"The cares and trouble of a crown I cannot more fitly resemble then to the drugs of a learned physician, perfumed with some aromatic savor, or to bitter pills gilded over, by which they are more acceptable or less offensive; and for my own part, were it nor for conscience sake to discharge the duty that God hath laid upon me, and to maintain his glory, and keep you in safety; in mine own disposition I should be willing to resign the place I hold to any other, and glad to be freed of the Glory with the Labors, for it is not my desire to live nor to reign longer than my life and reign shall be for your good. And though you have had and may have many mightier and wiser Princes sitting in this seat, you never had nor shall have any that will love you better."

Queen Elizabeth I presiding over Parliament, circa 1580-1600. Picture acquired through Wikimedia Commons. Image public domain.

Tuesday, November 20, 2012

On This Day in Elizabethan History: The Death of Sir Christopher Hatton

A detail of a portrait of Sir Christopher Hatton, circa 1575. Image public domain through Creative Commons licensing, NPG, London.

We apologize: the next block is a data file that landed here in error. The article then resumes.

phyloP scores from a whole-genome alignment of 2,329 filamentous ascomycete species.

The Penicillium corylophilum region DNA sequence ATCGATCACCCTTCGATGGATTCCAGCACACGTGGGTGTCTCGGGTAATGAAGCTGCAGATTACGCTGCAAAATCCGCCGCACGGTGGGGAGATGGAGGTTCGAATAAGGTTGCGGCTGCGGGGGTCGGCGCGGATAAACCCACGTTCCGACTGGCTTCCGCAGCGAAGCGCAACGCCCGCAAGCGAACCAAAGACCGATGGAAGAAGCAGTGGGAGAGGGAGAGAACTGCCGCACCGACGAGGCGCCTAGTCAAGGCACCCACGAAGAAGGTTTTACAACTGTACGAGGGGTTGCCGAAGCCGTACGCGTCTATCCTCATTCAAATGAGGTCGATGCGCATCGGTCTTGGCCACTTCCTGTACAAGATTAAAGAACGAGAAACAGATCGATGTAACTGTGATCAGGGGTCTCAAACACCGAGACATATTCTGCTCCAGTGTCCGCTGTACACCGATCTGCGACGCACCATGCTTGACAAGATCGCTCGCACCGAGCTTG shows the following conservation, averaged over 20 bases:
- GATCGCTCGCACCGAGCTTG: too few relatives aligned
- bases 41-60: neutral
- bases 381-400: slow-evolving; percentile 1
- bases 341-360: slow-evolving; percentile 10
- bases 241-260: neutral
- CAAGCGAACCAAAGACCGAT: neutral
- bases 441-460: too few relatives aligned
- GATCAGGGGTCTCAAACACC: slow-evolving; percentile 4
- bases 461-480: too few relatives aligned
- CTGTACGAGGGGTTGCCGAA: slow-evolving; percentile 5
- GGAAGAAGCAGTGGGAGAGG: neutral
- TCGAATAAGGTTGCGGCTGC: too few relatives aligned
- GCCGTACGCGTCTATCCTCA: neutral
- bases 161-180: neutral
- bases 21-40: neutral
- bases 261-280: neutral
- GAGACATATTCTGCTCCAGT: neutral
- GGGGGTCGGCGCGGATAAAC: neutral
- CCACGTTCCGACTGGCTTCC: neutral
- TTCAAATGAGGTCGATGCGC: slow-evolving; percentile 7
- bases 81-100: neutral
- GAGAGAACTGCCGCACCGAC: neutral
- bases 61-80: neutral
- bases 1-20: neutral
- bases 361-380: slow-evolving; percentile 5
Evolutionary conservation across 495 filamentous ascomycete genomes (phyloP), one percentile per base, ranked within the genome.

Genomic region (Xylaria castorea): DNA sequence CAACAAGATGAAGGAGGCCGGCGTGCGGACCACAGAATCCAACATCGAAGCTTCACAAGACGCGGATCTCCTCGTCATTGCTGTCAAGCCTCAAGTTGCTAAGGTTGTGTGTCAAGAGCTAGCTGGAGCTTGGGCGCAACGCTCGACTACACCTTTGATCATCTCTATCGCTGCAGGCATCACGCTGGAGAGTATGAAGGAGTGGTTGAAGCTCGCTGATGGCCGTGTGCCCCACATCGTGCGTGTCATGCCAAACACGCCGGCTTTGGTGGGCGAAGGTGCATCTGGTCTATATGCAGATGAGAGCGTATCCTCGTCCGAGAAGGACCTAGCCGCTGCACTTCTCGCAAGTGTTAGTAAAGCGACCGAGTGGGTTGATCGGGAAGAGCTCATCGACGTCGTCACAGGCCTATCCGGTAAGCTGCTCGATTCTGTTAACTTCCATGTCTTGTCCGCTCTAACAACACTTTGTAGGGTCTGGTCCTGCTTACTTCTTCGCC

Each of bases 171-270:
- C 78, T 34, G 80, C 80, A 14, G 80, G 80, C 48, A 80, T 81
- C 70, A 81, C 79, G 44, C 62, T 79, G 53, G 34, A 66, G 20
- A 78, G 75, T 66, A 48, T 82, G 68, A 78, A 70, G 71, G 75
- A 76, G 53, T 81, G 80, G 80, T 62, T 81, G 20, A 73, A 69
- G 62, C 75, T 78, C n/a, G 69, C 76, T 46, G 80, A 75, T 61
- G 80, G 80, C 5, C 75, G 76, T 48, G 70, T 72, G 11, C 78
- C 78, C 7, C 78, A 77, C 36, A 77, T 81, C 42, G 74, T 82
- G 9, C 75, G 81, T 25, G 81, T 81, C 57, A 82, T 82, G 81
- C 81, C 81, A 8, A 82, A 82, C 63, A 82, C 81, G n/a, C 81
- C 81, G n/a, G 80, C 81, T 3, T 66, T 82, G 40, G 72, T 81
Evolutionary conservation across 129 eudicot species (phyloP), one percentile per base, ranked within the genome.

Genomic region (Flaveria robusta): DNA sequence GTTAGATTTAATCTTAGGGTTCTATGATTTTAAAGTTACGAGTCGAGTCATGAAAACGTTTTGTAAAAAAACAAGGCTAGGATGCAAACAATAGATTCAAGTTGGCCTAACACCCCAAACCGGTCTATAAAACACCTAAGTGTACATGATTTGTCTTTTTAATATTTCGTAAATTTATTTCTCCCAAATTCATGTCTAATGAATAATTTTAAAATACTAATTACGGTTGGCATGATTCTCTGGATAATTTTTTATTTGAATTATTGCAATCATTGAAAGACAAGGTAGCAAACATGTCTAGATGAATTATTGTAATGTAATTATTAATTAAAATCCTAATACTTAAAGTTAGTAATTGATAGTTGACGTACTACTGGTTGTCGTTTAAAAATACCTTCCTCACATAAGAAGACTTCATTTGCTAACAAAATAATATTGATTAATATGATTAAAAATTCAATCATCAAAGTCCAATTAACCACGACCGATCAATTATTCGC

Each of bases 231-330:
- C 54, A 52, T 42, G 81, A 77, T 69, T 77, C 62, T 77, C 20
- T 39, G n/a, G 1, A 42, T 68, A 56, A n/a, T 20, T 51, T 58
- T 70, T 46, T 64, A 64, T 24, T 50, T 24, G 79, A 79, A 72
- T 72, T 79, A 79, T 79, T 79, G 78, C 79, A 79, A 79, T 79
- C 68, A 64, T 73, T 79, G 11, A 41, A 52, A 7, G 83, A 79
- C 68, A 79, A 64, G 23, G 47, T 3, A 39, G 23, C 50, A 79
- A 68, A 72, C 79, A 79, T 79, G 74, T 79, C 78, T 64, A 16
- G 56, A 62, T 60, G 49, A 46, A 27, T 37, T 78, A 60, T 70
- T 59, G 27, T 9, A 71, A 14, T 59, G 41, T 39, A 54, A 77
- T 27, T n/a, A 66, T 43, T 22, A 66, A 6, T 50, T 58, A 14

On this day in Elizabethan history in 1591, Lord Chancellor Christopher Hatton, whom Queen Elizabeth affectionately called her "lids" and her "sheep", died in London at Ely Palace. The Queen herself had visited her ailing favorite on November 11th. A month after his passing, on December 16th, there was a state funeral for Hatton at the Old St. Paul's Cathedral. His monument, which stood at the altar, was described as " outrage to the susceptibilities of the devout but an object of marvel to London sightseers until the Great Fire of 1666 dethroned and destroyed it" (Deacon, 213).

Since Henry VII, the Tudors had favored promoting men in government based on merit rather than hereditary right. Christopher Hatton was a prime example of one of these "new men". The second son of a member of the Northamptonshire gentry, William Hatton, and his second wife Alice Saunders, Christopher became a leading figure in Queen Elizabeth's court.